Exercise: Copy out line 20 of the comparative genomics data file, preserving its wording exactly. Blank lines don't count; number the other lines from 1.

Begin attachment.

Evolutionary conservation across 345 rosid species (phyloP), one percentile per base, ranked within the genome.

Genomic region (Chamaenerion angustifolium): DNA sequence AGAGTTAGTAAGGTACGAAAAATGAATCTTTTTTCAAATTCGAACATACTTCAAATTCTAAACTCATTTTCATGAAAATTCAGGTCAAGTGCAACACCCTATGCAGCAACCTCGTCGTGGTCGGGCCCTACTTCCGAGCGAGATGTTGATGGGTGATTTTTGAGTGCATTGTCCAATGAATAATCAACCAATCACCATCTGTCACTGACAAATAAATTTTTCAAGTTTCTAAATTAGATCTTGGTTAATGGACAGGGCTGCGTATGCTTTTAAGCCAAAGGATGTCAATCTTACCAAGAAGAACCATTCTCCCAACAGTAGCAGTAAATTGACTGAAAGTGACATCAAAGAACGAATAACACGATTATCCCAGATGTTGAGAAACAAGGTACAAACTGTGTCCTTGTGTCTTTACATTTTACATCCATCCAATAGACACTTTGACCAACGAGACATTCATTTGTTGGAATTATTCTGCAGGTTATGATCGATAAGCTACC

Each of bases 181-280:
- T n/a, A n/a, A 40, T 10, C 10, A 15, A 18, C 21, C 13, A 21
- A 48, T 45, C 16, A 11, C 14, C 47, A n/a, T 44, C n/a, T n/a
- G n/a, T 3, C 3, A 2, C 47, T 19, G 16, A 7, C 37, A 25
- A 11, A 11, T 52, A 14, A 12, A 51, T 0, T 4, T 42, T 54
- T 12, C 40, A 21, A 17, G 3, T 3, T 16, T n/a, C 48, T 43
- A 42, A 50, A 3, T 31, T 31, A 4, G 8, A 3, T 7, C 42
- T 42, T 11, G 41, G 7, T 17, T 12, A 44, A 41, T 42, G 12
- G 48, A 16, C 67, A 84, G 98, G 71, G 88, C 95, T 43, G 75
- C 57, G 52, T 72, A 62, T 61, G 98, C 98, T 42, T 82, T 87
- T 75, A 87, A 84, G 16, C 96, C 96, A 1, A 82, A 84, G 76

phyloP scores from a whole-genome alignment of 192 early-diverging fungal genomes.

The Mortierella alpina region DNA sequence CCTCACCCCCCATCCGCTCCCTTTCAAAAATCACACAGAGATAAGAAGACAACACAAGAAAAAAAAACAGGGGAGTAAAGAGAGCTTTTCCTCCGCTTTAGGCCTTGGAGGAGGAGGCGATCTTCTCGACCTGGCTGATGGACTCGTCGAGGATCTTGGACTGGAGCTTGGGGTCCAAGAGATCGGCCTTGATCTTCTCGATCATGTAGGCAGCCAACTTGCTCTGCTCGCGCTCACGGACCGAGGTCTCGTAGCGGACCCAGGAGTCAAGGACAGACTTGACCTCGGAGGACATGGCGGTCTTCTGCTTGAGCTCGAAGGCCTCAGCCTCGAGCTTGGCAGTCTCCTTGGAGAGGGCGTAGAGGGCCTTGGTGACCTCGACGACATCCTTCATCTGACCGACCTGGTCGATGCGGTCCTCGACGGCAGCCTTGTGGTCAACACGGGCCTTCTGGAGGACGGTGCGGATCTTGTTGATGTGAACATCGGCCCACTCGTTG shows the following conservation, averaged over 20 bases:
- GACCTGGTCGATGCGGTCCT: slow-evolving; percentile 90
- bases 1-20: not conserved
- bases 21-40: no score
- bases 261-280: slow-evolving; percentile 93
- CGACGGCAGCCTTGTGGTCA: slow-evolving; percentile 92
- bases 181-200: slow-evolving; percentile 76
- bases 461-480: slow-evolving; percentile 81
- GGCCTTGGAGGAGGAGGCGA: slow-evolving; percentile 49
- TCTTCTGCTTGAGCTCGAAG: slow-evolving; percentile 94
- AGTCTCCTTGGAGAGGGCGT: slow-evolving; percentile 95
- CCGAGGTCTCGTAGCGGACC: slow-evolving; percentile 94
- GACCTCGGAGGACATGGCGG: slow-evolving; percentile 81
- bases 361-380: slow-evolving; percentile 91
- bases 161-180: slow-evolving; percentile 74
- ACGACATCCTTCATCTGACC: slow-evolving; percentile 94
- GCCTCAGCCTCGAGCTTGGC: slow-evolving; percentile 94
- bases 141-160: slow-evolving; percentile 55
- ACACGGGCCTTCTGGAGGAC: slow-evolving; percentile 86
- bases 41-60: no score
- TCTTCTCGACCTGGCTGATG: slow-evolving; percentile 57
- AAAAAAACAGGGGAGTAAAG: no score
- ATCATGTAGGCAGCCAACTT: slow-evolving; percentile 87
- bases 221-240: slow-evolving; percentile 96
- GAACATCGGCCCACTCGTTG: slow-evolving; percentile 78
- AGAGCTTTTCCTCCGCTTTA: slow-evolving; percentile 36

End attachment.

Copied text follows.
- CGACGGCAGCCTTGTGGTCA: slow-evolving; percentile 92